Public oppose council shake-up
Mayor Aldo Miccio's shock move to demote three councillors has been opposed by the public.
Yesterday the Nelson Mail ran an unofficial poll asking readers: Do you agree with Aldo Miccio's decision to demote three councillors from key roles to ensure the council runs more smoothly?
By 8am today the majority of votes disagreed with the mayor's decision to dump councillors Paul Matheson, Ian Barker and Rachel Reese in a council shake-up.
There were about 500 votes and 75.2 per cent disagreed with the mayor's decision and 17.1 per cent supporting it, while 7.7 per cent didn't know.
However, this morning Mr Miccio said the decision for the restructure was an internal collective decision of council, after an 18 mth review.
"It's a decision we have made to best carry out our functions as elected members,'' he said.
The negative public reaction follows yesterday's blackmail allegations by city councillor Eric Davy who accused Nelson Mayor Aldo Miccio, after being threatened with the loss of a senior position if he failed to support the newly arranged council.
Mr Miccio denying the accusation, but Mr Davy said he stood by the claim after Tuesday's council shake-up.
Mr Davy told councillors, on Wednesday, he had received several calls from the mayor in which he was told if he did not support the move he would lose his role as infrastructure co-portfolio holder.
He said that amounted to blackmail.
Mr Miccio said the phone call to Mr Davy was to advise him that if he did not believe in the changes he needed to make a decision about whether he wanted to be included.
"I apologise if you got that impression. It was not my intention to blackmail you," Mr Miccio said.
A majority of councillors yesterday voted in favour of a four-part recommendation to change portfolio holder responsibilities and councillor appointments. The recommendation was nearly stalled at the start by a challenge over the remuneration process, and the tight timeframe in which a decision would have to be made around the associated shift in councillor salaries. Mr Davy was among several councillors to push the mayor to come clean on the reasons for the change that has placed less experienced councillors in demanding roles, including the removal of Ms Reese from policy and planning in which she has professional expertise.
He said the process had been rushed, disrespectful and personalised.
Mr Matheson reminded Mr Miccio that a mayor inherits councillors and does not employ them.
Mr Miccio insisted it had nothing to do with personalities or performance. The change was needed to make the council run more smoothly and offer an opportunity for the newer councillors to "grow their experience".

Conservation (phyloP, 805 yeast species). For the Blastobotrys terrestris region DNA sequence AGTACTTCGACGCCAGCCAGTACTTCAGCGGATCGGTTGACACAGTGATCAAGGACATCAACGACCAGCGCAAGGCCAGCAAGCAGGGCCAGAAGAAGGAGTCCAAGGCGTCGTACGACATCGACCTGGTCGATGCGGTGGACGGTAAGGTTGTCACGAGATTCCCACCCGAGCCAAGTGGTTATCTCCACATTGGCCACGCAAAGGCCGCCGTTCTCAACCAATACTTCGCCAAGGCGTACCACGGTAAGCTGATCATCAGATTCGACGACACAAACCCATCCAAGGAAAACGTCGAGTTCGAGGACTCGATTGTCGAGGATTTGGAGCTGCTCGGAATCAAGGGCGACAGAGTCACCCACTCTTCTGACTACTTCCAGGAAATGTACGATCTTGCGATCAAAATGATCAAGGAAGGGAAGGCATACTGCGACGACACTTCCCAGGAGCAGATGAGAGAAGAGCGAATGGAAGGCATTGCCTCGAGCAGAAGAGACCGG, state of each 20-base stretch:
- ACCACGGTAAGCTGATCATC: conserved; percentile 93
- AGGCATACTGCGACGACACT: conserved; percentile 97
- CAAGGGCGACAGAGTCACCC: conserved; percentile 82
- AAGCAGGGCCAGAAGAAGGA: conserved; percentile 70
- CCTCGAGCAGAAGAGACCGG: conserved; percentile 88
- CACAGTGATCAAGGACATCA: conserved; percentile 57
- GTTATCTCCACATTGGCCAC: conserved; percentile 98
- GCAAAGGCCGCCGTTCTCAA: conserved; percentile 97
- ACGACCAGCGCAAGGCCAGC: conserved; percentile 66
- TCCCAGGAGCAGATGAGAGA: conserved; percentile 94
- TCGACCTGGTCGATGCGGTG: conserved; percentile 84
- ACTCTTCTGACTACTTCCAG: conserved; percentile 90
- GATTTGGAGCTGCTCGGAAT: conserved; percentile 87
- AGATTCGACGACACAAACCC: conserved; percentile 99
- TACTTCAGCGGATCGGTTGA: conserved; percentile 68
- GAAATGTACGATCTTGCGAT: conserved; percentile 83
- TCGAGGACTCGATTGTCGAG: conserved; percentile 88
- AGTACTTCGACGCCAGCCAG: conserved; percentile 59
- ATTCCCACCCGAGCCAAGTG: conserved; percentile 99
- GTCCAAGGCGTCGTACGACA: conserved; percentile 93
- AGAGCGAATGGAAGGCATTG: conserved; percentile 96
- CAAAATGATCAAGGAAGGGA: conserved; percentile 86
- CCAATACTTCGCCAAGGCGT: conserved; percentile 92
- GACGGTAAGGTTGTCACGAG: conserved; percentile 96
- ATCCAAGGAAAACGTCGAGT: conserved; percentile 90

Mr Davy said proof it was personal lay in the claim that improvement in the council's performance was needed, but Mr Miccio admitted there was nothing wrong with the job done by the three councillors sidelined.
Ms Reese, Mr Matheson and Mr Barker have been among the more outspoken and have openly challenged council processes over the past year, particularly the way in which the council moved last year to introduce a Maori ward which prompted a citizens' initiated poll for a referendum.
'POSITION UNDER THREAT'
Councillor Ruth Copeland, who now shares the governance portfolio with Derek Shaw, said change was needed in order to create greater transparency of council process.
She said it was time the council started looking at the issues "not based on our incredible intellect" but from some of the more "feminine attributes" as guardians of the community.
"I'm cognisant of the pain involved here, but breakthroughs come after a period of crisis. I know I sound emotional, but that's because I am.
"I believe that what we will find after this is freshness."
Deputy Mayor Ali Boswijk said communication around the issue could have been better, but it was symptomatic of the council at present. She supported the new flattened structure and said everyone was there for the right reasons, but the recent negativity around the council had been very destabilising.
Some councillors expressed concern that the matter had not been discussed at a formal council meeting prior to yesterday. Ms Reese said she was made aware of the mayor's proposed changes by email a few minutes before the media release was sent out under embargo on Monday.
She said yesterday there was "no real rationale" behind such a massive change and no explanation to her personally.
Mr Miccio said it was discussed at a workshop when it became clear what the preferred structure of the new team was. Some councillors, including Mr Shaw and Ms Reese, said the discussion took place after they had left the workshop. Mr Shaw used that as a reason to abstain from voting on the recommendation.
Councillor Gail Collingwood, who retains guardianship of the infrastructure portfolio, said that the workshop in which the matter was discussed was scheduled from 1pm to 5pm, and she was "sorry" some councillors had to leave by 3pm. She supported the changes.
Mr Barker queried the new appointments and whether they were part of Mr Miccio's plan to drive the council away from fiscal responsibil- ities towards a "green agenda". Mr Miccio said he understood why Mr Barker might adopt that view, but it wasn't his own view.
"I won't ask you to withdraw your comment but you might have cast doubt on councillor performance in terms of their financial prudence," Mr Miccio said.
Councillor Mike Ward said the first half of the council's term had been a "mess", brought about by the demands of the Rugby World Cup, amalgamation and the December flood.
While the current scenario was a "most unhappy experience" for him, the change was fair.
The Nelson Mail